Business | Although I had started to think I wanted to do The College Prepster full time at the end of my senior year of college, I wasn’t entirely sure that it was even possible. I had, therefore, gotten it in my mind that I would get a job and climb the ranks of the corporate ladder. As luck would have it, I found myself instead working at a tech start up where my first year of work was accelerated at an alarming pace. (See above for the burn out!) It was good though because I learned a LOT about what I thought was important for running a business. I made great connections and really learned how to build a network of supporters. Most importantly, I learned what I didn’t want: I didn’t want to let the opportunity to continue to build something I had started on my own pass by while working to build someone else’s dream.
I made the difficult decision to leave behind my steady paycheck 13 months after I started my first job. I hyperventilated on the way home, scared to death I had made the worst decision of my life. I wish I could go back and tell myself to catch my breath and hold on for dear life because the ride was just beginning. There have been ups and downs, but overall it’s been an incredible, incredible experience to work for myself and grow The College Prepster. I’m thankful that you all have stuck around for the journey and I hope to continue to share more of it with you for years to come!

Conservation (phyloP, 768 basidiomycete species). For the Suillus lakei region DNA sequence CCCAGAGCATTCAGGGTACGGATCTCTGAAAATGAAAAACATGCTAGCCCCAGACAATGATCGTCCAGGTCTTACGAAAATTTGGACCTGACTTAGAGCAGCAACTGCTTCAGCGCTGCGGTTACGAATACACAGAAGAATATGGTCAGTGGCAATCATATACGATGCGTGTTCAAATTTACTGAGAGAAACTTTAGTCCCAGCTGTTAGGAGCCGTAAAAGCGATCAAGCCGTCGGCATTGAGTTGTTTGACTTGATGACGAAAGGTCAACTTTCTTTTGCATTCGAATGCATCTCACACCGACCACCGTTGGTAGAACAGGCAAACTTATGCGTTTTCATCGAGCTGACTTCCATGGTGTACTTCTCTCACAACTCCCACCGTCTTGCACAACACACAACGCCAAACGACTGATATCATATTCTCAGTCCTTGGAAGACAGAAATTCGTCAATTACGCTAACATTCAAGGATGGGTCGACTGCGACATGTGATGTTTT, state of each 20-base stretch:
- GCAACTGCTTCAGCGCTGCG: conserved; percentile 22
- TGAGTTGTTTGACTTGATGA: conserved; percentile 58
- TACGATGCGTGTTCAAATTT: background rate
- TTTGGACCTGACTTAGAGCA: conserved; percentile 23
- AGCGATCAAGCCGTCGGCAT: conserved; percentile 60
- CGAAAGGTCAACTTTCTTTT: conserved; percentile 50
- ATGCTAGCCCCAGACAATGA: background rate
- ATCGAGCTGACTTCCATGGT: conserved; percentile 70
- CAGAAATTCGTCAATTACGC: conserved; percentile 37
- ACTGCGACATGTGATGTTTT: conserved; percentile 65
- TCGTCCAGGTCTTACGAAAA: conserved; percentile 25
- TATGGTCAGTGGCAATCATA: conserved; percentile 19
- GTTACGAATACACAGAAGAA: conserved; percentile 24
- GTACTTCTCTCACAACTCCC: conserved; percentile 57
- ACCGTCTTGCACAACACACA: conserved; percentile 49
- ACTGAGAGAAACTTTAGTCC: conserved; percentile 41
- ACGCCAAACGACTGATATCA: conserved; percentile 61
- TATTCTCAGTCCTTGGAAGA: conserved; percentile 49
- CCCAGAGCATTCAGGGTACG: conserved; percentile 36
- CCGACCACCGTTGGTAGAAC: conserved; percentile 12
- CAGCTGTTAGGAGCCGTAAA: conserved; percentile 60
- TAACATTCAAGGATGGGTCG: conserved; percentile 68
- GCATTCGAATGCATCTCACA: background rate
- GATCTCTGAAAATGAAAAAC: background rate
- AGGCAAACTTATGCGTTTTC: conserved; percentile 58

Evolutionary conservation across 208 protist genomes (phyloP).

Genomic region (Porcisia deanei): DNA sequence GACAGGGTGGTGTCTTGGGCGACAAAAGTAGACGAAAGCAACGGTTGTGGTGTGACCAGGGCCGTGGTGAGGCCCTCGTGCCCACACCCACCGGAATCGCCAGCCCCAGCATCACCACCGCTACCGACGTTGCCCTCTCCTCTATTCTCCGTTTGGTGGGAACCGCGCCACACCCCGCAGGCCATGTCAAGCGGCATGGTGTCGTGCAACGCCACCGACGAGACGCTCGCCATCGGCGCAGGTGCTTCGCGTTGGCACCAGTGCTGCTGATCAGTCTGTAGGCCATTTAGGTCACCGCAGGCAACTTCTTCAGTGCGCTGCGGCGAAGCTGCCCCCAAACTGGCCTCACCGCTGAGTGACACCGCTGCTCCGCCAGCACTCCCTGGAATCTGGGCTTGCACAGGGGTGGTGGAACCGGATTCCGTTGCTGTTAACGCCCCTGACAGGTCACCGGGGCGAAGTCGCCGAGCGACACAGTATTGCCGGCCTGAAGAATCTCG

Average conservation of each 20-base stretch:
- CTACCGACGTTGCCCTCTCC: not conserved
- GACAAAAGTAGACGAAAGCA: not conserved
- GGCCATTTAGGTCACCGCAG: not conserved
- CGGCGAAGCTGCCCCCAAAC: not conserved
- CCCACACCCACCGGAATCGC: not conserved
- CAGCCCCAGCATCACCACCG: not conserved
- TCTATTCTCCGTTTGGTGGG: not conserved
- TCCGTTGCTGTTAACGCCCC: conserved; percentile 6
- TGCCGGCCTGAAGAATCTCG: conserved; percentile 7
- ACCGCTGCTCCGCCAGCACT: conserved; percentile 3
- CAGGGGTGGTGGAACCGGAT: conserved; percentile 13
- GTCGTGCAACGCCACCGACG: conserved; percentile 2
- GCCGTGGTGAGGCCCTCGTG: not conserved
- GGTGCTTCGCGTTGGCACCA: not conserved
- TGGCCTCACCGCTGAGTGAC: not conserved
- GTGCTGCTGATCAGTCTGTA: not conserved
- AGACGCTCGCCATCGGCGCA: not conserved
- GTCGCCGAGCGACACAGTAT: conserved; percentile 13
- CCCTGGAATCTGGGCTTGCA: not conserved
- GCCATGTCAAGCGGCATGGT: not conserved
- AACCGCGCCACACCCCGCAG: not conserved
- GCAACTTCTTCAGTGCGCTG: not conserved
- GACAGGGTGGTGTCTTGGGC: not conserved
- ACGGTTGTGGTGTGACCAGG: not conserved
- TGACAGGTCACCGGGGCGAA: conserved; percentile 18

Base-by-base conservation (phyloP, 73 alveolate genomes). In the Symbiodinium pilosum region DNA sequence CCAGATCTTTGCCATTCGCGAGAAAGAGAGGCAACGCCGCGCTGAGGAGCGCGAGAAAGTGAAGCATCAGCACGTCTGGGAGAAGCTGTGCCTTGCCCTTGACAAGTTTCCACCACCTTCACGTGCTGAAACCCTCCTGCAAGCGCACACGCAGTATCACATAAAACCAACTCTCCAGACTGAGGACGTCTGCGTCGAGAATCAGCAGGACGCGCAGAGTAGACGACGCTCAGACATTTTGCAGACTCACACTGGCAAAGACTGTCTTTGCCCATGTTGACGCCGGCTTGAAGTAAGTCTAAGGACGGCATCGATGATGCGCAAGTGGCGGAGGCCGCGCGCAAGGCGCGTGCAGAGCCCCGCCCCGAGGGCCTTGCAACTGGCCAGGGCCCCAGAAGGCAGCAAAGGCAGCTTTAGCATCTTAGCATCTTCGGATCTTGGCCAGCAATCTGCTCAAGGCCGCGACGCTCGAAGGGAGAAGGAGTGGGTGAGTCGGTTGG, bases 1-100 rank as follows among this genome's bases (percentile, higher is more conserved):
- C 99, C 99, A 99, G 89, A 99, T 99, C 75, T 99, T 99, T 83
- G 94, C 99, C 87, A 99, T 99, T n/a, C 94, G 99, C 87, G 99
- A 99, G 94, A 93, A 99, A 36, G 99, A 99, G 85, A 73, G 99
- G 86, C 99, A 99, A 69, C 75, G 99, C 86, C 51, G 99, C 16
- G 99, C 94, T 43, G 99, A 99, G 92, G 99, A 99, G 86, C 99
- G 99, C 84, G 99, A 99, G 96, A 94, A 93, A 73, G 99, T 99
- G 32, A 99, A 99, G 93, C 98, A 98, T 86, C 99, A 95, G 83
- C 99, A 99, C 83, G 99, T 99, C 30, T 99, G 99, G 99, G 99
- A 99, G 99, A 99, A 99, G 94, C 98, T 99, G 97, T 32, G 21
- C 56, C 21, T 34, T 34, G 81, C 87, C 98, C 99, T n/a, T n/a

Love | I think the most unexpected part of living in NYC has been falling in love. When I was 22, I came up with my “thirteen year plan.” The plan noted that I might consider dating at 30. As someone who has never had a real boyfriend, I couldn’t fathom meeting someone I could love so much at this age. That is, until Garrett moved to NYC and really everything changed. It’s not so much that everything changed maybe, but instead everything all of a sudden seemed to make sense. One night, a short while after we met, I had this moment where I thought to myself, “Okay, I get it.”
I know that sounds cheesy and there’s a whole movement right now that says I should put my career above anything else. But falling, and subsequently being, in love has changed my life for the better. I thank my lucky stars at night that my life story and Garrett’s life story happened to overlap at a dark restaurant in midtown one early summer night more than two years ago. We’ve been living together for the past year (he’s been a good sport about my pink couch!) and we’re both really excited to start this next chapter of our lives together in Connecticut!
Because this post is already long enough, I’m going to share a little bit more about why Connecticut in the next couple of days!